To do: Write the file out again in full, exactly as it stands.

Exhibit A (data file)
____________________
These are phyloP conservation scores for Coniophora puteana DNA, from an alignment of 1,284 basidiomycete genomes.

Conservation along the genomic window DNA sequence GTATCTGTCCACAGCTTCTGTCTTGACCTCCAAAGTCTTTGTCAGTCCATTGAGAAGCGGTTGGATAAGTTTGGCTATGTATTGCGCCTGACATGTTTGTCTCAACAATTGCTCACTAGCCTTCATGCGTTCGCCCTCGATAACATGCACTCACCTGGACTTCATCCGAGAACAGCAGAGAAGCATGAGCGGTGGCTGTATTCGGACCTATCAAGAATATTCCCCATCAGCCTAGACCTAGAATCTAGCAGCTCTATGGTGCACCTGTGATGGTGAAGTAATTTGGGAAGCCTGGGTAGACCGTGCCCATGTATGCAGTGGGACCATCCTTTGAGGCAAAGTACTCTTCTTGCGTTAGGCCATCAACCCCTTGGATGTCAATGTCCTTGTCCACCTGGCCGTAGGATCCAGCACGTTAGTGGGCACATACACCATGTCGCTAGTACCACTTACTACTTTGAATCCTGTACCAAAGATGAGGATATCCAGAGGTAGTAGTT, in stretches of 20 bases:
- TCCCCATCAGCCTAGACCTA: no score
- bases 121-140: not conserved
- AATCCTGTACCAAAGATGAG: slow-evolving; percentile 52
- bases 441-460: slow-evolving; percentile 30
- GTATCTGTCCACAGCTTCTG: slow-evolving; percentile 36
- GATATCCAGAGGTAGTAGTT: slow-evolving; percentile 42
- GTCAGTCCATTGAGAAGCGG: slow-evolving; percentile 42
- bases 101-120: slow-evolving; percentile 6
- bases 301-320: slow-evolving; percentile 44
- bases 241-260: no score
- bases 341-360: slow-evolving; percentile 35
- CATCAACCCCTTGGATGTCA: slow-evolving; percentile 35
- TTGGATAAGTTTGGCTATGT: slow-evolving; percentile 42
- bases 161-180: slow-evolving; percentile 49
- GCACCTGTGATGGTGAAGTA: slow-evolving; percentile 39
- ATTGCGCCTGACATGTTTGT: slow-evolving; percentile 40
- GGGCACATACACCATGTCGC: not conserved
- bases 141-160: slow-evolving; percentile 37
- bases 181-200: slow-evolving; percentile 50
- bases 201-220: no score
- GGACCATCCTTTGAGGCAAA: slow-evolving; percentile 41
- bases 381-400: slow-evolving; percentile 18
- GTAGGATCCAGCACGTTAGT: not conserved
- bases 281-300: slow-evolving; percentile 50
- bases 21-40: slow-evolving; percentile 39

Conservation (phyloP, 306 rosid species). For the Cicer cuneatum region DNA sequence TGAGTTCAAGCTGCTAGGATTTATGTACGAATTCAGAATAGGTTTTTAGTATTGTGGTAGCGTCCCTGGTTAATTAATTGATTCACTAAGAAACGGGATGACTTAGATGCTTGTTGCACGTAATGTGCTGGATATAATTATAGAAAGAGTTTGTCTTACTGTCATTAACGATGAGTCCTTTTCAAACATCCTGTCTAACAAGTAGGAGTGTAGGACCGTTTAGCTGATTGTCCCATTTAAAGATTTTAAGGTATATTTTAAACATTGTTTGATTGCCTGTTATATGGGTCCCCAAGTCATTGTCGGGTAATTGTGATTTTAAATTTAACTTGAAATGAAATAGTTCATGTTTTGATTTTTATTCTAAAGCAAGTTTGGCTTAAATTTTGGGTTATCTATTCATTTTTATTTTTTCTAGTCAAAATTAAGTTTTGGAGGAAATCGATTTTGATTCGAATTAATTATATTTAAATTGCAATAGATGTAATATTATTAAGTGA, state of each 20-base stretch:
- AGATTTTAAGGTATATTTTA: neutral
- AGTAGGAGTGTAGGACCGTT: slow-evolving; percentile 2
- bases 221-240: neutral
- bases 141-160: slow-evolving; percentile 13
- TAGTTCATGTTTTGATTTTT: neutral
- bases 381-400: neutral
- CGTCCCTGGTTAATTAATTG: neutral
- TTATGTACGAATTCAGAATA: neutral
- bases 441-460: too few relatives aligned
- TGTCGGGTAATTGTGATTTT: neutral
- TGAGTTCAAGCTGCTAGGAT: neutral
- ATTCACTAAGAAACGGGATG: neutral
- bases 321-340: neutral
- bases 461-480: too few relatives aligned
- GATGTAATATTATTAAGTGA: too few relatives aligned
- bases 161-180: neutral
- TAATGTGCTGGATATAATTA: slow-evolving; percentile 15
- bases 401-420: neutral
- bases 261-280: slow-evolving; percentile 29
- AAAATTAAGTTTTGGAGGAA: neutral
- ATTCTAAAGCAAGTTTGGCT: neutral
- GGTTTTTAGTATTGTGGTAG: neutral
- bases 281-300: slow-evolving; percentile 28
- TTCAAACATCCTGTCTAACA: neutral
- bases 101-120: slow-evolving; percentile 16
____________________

These are phyloP conservation scores for Coniophora puteana DNA, from an alignment of 1,284 basidiomycete genomes.

Conservation along the genomic window DNA sequence GTATCTGTCCACAGCTTCTGTCTTGACCTCCAAAGTCTTTGTCAGTCCATTGAGAAGCGGTTGGATAAGTTTGGCTATGTATTGCGCCTGACATGTTTGTCTCAACAATTGCTCACTAGCCTTCATGCGTTCGCCCTCGATAACATGCACTCACCTGGACTTCATCCGAGAACAGCAGAGAAGCATGAGCGGTGGCTGTATTCGGACCTATCAAGAATATTCCCCATCAGCCTAGACCTAGAATCTAGCAGCTCTATGGTGCACCTGTGATGGTGAAGTAATTTGGGAAGCCTGGGTAGACCGTGCCCATGTATGCAGTGGGACCATCCTTTGAGGCAAAGTACTCTTCTTGCGTTAGGCCATCAACCCCTTGGATGTCAATGTCCTTGTCCACCTGGCCGTAGGATCCAGCACGTTAGTGGGCACATACACCATGTCGCTAGTACCACTTACTACTTTGAATCCTGTACCAAAGATGAGGATATCCAGAGGTAGTAGTT, in stretches of 20 bases:
- TCCCCATCAGCCTAGACCTA: no score
- bases 121-140: not conserved
- AATCCTGTACCAAAGATGAG: slow-evolving; percentile 52
- bases 441-460: slow-evolving; percentile 30
- GTATCTGTCCACAGCTTCTG: slow-evolving; percentile 36
- GATATCCAGAGGTAGTAGTT: slow-evolving; percentile 42
- GTCAGTCCATTGAGAAGCGG: slow-evolving; percentile 42
- bases 101-120: slow-evolving; percentile 6
- bases 301-320: slow-evolving; percentile 44
- bases 241-260: no score
- bases 341-360: slow-evolving; percentile 35
- CATCAACCCCTTGGATGTCA: slow-evolving; percentile 35
- TTGGATAAGTTTGGCTATGT: slow-evolving; percentile 42
- bases 161-180: slow-evolving; percentile 49
- GCACCTGTGATGGTGAAGTA: slow-evolving; percentile 39
- ATTGCGCCTGACATGTTTGT: slow-evolving; percentile 40
- GGGCACATACACCATGTCGC: not conserved
- bases 141-160: slow-evolving; percentile 37
- bases 181-200: slow-evolving; percentile 50
- bases 201-220: no score
- GGACCATCCTTTGAGGCAAA: slow-evolving; percentile 41
- bases 381-400: slow-evolving; percentile 18
- GTAGGATCCAGCACGTTAGT: not conserved
- bases 281-300: slow-evolving; percentile 50
- bases 21-40: slow-evolving; percentile 39

Conservation (phyloP, 306 rosid species). For the Cicer cuneatum region DNA sequence TGAGTTCAAGCTGCTAGGATTTATGTACGAATTCAGAATAGGTTTTTAGTATTGTGGTAGCGTCCCTGGTTAATTAATTGATTCACTAAGAAACGGGATGACTTAGATGCTTGTTGCACGTAATGTGCTGGATATAATTATAGAAAGAGTTTGTCTTACTGTCATTAACGATGAGTCCTTTTCAAACATCCTGTCTAACAAGTAGGAGTGTAGGACCGTTTAGCTGATTGTCCCATTTAAAGATTTTAAGGTATATTTTAAACATTGTTTGATTGCCTGTTATATGGGTCCCCAAGTCATTGTCGGGTAATTGTGATTTTAAATTTAACTTGAAATGAAATAGTTCATGTTTTGATTTTTATTCTAAAGCAAGTTTGGCTTAAATTTTGGGTTATCTATTCATTTTTATTTTTTCTAGTCAAAATTAAGTTTTGGAGGAAATCGATTTTGATTCGAATTAATTATATTTAAATTGCAATAGATGTAATATTATTAAGTGA, state of each 20-base stretch:
- AGATTTTAAGGTATATTTTA: neutral
- AGTAGGAGTGTAGGACCGTT: slow-evolving; percentile 2
- bases 221-240: neutral
- bases 141-160: slow-evolving; percentile 13
- TAGTTCATGTTTTGATTTTT: neutral
- bases 381-400: neutral
- CGTCCCTGGTTAATTAATTG: neutral
- TTATGTACGAATTCAGAATA: neutral
- bases 441-460: too few relatives aligned
- TGTCGGGTAATTGTGATTTT: neutral
- TGAGTTCAAGCTGCTAGGAT: neutral
- ATTCACTAAGAAACGGGATG: neutral
- bases 321-340: neutral
- bases 461-480: too few relatives aligned
- GATGTAATATTATTAAGTGA: too few relatives aligned
- bases 161-180: neutral
- TAATGTGCTGGATATAATTA: slow-evolving; percentile 15
- bases 401-420: neutral
- bases 261-280: slow-evolving; percentile 29
- AAAATTAAGTTTTGGAGGAA: neutral
- ATTCTAAAGCAAGTTTGGCT: neutral
- GGTTTTTAGTATTGTGGTAG: neutral
- bases 281-300: slow-evolving; percentile 28
- TTCAAACATCCTGTCTAACA: neutral
- bases 101-120: slow-evolving; percentile 16